Ever wondered where your food came from? Well if you are ready to face some ugly truths you need look no further than Robert Kenner’s Oscar nominated 2008 documentary Food, Inc. which takes an unflattering look at the corporate food industry in America. With population explosions worldwide and ever growing demand for convenient food, gone are the days of buying local produce from a farmer because that is way too time consuming for most. Since McDonald’s first opened its doors in the 1950s the world has been a slave to having everything they want now using as little effort as possible. This has lead to two things – unrealistic expectations and massive health issues.
One might think that Food, Inc. would dine out on whatever scandalous practices it could find in the food industry using secretly filmed abattoir footage or whistle blowing employees but it is more sophisticated than that. Sure, that stuff is in there, but so are plenty of astute observations from the people that are directly affected by the world’s ‘must have’ attitude – the bottom line producers. Time and again they are the ones suffering due to there being a small oligopoly in many areas of the food industry meaning that the food processors hold all of the cards and can dictate to the producers what they will be paid and how they will do things, right down to what genetically modified seed they must sow to keep their business afloat.
Alongside the food industry supply chain scrutiny Food, Inc. explores how the general health of the US population has declined in the last 50 years and the level of food related illnesses that are caused by the processing that occurs. Whilst the percentage of tainted food that gets into the general population is low, the statistics make for sober reading with an average of 5,000 deaths in the US each year from contamination such as E-Coli. With FDA food inspections showing a huge decrease in the last 40 years and some very questionable ex-food industry board members in this ‘independent’ organisation, it is easy to see how money talks and the collateral damage – you and I – appear meaningless to large corporations.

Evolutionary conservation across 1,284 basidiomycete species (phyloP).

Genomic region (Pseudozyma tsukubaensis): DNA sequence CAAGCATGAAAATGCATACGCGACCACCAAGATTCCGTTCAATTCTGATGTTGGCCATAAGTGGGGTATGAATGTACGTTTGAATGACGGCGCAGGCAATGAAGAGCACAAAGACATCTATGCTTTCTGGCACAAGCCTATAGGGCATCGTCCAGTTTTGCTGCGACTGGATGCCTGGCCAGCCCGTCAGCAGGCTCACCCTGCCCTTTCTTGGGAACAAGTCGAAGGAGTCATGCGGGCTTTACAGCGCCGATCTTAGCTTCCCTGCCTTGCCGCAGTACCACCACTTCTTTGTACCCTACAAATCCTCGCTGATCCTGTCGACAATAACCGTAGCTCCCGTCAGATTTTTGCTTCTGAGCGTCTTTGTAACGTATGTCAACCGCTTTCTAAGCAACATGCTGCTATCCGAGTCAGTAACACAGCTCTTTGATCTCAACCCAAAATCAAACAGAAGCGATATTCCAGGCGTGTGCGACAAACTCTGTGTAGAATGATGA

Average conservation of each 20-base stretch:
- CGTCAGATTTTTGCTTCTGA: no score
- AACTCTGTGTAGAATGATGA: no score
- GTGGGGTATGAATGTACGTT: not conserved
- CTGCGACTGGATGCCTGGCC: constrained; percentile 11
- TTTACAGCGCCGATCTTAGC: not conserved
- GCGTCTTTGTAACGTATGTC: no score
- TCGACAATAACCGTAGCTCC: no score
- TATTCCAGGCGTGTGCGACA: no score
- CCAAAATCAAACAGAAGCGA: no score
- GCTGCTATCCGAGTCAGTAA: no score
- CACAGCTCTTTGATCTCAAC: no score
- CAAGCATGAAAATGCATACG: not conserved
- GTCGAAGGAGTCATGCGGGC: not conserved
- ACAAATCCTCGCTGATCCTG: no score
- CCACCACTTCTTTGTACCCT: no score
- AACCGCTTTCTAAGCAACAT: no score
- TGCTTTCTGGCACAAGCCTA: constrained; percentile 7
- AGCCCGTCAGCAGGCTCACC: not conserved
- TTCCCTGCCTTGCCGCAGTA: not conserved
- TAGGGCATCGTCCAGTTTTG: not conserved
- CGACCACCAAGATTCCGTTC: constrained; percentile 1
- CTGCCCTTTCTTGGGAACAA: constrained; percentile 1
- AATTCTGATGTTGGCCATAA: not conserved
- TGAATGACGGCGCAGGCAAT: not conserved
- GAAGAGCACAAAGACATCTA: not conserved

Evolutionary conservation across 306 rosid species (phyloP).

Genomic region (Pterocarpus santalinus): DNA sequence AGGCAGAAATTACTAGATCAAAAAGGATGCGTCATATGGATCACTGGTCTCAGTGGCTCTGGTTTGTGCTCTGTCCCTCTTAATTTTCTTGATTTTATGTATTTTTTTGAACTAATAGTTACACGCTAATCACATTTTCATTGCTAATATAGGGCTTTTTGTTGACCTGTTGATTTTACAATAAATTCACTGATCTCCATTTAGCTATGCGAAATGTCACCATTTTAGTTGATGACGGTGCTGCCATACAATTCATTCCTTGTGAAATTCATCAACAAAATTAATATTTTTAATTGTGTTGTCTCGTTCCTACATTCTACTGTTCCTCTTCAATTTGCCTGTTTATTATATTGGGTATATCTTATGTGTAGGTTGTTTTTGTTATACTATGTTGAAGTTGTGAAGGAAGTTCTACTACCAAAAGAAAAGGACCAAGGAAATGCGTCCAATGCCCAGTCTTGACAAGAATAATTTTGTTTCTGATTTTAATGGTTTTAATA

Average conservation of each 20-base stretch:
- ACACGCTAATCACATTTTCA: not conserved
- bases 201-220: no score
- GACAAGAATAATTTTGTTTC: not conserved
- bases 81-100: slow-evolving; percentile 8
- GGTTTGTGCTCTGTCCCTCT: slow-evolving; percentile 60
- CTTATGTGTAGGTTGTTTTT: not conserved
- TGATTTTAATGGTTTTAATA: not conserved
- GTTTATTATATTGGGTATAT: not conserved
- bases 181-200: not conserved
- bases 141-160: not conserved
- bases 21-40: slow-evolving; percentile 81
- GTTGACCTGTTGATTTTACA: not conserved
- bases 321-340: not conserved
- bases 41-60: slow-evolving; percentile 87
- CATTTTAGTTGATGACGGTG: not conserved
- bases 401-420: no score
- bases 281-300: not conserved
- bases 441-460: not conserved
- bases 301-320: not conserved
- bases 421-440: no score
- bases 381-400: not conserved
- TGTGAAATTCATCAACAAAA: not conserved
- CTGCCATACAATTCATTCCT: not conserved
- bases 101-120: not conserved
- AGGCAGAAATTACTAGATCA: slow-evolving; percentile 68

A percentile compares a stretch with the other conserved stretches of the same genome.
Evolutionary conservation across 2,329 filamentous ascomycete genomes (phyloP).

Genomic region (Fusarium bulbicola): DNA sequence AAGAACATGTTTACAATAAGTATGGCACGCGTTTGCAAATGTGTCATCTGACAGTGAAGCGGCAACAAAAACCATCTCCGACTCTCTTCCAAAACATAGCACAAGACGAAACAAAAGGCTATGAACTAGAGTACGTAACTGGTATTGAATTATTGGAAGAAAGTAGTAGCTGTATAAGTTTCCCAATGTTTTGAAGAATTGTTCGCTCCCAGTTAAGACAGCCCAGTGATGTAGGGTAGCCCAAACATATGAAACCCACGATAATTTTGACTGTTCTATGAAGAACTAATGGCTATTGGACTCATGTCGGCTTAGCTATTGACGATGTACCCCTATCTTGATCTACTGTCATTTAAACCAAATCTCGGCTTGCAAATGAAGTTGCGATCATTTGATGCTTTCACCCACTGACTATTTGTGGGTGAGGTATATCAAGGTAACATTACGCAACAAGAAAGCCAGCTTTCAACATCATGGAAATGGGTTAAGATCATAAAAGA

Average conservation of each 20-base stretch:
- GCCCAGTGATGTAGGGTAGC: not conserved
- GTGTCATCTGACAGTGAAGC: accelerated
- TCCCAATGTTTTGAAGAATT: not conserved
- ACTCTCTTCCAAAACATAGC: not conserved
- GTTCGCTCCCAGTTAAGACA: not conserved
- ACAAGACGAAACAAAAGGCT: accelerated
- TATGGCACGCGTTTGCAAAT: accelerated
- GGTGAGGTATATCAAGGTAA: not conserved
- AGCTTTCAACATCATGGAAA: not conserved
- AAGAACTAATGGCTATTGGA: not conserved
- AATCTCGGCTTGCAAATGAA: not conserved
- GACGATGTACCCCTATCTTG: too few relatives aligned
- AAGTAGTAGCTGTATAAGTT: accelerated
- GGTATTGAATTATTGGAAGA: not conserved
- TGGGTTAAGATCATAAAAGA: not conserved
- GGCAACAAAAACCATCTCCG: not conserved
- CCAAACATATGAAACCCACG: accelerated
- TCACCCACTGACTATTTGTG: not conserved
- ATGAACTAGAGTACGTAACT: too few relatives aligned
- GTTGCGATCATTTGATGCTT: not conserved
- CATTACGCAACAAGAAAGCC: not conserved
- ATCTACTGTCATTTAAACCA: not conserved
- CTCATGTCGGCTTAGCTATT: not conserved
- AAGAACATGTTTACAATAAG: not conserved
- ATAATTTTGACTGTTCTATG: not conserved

Despite how it sounds Food, Inc. is not all doom and gloom. It is as educational as it is shocking and shows how our attitudes drive the problem and how ultimately we could probably fix it if we made some changes. Whether we will remains a doubt given that a new McDonald’s or Burger King is never far from opening but perhaps if they showed this in schools and educated children better, eventually things would change.
Thought provoking and, alongside more pointed documentaries like Super Size Me and Fast Food Nation, Food, Inc. makes a compelling argument for putting down the burger and the processed goods and visiting your local farmer for some healthy, safe alternatives.